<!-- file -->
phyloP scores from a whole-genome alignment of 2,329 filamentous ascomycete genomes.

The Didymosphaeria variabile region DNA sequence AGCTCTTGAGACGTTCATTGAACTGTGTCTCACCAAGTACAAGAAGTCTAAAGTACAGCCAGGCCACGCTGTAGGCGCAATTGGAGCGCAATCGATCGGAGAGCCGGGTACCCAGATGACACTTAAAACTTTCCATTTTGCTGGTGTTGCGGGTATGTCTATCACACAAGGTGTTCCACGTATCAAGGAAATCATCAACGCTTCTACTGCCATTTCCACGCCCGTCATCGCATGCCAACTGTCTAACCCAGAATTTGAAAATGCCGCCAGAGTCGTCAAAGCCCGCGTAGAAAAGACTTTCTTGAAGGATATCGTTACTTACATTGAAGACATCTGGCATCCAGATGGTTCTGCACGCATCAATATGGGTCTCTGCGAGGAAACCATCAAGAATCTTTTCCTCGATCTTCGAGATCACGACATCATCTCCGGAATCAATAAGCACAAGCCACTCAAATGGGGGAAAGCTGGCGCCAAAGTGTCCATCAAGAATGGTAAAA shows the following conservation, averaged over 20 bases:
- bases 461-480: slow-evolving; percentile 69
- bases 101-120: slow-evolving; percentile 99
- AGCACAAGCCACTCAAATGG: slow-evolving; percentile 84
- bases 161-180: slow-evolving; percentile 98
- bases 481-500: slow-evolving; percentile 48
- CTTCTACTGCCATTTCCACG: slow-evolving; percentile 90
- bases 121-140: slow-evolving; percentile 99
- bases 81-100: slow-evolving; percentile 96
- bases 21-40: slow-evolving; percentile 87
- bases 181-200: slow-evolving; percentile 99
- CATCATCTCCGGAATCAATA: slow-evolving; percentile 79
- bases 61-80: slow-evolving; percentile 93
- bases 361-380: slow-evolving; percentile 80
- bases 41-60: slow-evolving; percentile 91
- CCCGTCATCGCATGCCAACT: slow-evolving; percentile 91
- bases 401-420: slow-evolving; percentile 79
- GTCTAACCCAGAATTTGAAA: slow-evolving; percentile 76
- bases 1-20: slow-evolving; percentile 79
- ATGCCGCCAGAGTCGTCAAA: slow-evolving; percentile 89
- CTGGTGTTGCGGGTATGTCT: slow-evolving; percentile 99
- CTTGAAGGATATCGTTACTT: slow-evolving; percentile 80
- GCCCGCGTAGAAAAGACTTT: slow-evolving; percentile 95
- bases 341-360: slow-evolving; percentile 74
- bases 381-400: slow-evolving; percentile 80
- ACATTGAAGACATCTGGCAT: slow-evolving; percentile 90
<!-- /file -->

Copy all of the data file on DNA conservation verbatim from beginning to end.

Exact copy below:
phyloP scores from a whole-genome alignment of 2,329 filamentous ascomycete genomes.

The Didymosphaeria variabile region DNA sequence AGCTCTTGAGACGTTCATTGAACTGTGTCTCACCAAGTACAAGAAGTCTAAAGTACAGCCAGGCCACGCTGTAGGCGCAATTGGAGCGCAATCGATCGGAGAGCCGGGTACCCAGATGACACTTAAAACTTTCCATTTTGCTGGTGTTGCGGGTATGTCTATCACACAAGGTGTTCCACGTATCAAGGAAATCATCAACGCTTCTACTGCCATTTCCACGCCCGTCATCGCATGCCAACTGTCTAACCCAGAATTTGAAAATGCCGCCAGAGTCGTCAAAGCCCGCGTAGAAAAGACTTTCTTGAAGGATATCGTTACTTACATTGAAGACATCTGGCATCCAGATGGTTCTGCACGCATCAATATGGGTCTCTGCGAGGAAACCATCAAGAATCTTTTCCTCGATCTTCGAGATCACGACATCATCTCCGGAATCAATAAGCACAAGCCACTCAAATGGGGGAAAGCTGGCGCCAAAGTGTCCATCAAGAATGGTAAAA shows the following conservation, averaged over 20 bases:
- bases 461-480: slow-evolving; percentile 69
- bases 101-120: slow-evolving; percentile 99
- AGCACAAGCCACTCAAATGG: slow-evolving; percentile 84
- bases 161-180: slow-evolving; percentile 98
- bases 481-500: slow-evolving; percentile 48
- CTTCTACTGCCATTTCCACG: slow-evolving; percentile 90
- bases 121-140: slow-evolving; percentile 99
- bases 81-100: slow-evolving; percentile 96
- bases 21-40: slow-evolving; percentile 87
- bases 181-200: slow-evolving; percentile 99
- CATCATCTCCGGAATCAATA: slow-evolving; percentile 79
- bases 61-80: slow-evolving; percentile 93
- bases 361-380: slow-evolving; percentile 80
- bases 41-60: slow-evolving; percentile 91
- CCCGTCATCGCATGCCAACT: slow-evolving; percentile 91
- bases 401-420: slow-evolving; percentile 79
- GTCTAACCCAGAATTTGAAA: slow-evolving; percentile 76
- bases 1-20: slow-evolving; percentile 79
- ATGCCGCCAGAGTCGTCAAA: slow-evolving; percentile 89
- CTGGTGTTGCGGGTATGTCT: slow-evolving; percentile 99
- CTTGAAGGATATCGTTACTT: slow-evolving; percentile 80
- GCCCGCGTAGAAAAGACTTT: slow-evolving; percentile 95
- bases 341-360: slow-evolving; percentile 74
- bases 381-400: slow-evolving; percentile 80
- ACATTGAAGACATCTGGCAT: slow-evolving; percentile 90